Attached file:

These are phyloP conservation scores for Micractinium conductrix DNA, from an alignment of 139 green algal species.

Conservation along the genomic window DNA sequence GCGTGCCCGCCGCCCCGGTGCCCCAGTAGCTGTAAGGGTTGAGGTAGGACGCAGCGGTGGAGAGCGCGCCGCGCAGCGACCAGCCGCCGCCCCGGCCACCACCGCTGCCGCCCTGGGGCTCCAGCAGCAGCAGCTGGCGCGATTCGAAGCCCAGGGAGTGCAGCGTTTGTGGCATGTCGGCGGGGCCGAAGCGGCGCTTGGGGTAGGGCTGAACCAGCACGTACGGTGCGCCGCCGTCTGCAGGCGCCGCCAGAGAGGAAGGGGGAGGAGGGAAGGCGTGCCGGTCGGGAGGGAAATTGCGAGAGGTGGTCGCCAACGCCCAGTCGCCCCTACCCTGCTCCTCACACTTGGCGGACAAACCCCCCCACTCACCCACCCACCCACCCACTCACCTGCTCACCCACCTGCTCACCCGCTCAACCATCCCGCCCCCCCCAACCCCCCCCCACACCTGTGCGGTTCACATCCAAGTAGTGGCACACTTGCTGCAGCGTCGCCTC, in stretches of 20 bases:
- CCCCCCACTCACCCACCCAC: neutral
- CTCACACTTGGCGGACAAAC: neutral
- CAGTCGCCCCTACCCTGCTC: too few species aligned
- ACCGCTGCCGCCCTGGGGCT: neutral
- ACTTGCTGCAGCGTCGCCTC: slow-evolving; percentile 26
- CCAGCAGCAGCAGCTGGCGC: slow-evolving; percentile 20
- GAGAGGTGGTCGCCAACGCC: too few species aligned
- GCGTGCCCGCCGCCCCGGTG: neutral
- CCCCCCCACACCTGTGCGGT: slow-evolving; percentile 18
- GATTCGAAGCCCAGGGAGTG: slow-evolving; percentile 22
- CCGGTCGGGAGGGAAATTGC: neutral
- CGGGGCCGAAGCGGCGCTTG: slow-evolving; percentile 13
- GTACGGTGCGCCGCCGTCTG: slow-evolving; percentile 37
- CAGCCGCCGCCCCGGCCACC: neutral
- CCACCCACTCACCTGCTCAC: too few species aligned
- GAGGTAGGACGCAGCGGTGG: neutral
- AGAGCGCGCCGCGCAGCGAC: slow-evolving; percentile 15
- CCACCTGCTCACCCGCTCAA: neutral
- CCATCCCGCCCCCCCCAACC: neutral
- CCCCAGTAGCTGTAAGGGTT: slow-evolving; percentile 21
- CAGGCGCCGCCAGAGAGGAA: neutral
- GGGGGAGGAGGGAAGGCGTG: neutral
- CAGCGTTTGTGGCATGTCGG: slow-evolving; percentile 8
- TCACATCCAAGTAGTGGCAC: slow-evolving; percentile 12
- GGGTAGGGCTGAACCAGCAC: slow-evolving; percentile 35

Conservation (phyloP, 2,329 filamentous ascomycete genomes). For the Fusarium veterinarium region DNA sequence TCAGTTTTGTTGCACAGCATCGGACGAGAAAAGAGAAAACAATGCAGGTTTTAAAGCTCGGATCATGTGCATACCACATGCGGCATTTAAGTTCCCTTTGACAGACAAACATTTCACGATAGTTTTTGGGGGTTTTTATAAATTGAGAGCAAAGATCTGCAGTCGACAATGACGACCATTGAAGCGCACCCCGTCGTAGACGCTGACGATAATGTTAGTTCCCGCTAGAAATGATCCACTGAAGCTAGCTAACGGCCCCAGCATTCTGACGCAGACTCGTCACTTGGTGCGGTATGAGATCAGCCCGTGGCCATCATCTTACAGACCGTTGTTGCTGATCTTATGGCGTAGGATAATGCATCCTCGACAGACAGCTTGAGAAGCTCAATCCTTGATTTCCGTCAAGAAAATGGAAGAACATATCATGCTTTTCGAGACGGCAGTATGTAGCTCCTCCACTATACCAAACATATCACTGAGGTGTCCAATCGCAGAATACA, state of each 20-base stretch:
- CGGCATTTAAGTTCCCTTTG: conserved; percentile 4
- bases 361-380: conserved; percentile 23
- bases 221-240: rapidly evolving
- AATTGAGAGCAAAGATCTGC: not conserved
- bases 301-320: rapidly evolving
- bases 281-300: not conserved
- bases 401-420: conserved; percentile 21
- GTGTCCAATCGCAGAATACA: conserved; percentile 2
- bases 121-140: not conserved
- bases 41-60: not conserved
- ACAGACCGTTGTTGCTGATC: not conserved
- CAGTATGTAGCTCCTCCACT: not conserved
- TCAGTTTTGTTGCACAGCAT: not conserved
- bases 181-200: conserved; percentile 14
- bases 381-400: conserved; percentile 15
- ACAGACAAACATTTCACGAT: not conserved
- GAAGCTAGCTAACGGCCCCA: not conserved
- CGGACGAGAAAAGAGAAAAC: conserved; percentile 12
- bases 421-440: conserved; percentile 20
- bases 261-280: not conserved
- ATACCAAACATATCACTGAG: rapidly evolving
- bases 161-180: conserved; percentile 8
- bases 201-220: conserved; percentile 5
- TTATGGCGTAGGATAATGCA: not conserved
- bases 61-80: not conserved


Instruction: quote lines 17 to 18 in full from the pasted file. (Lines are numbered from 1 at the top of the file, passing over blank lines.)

- CCACCCACTCACCTGCTCAC: too few species aligned
- GAGGTAGGACGCAGCGGTGG: neutral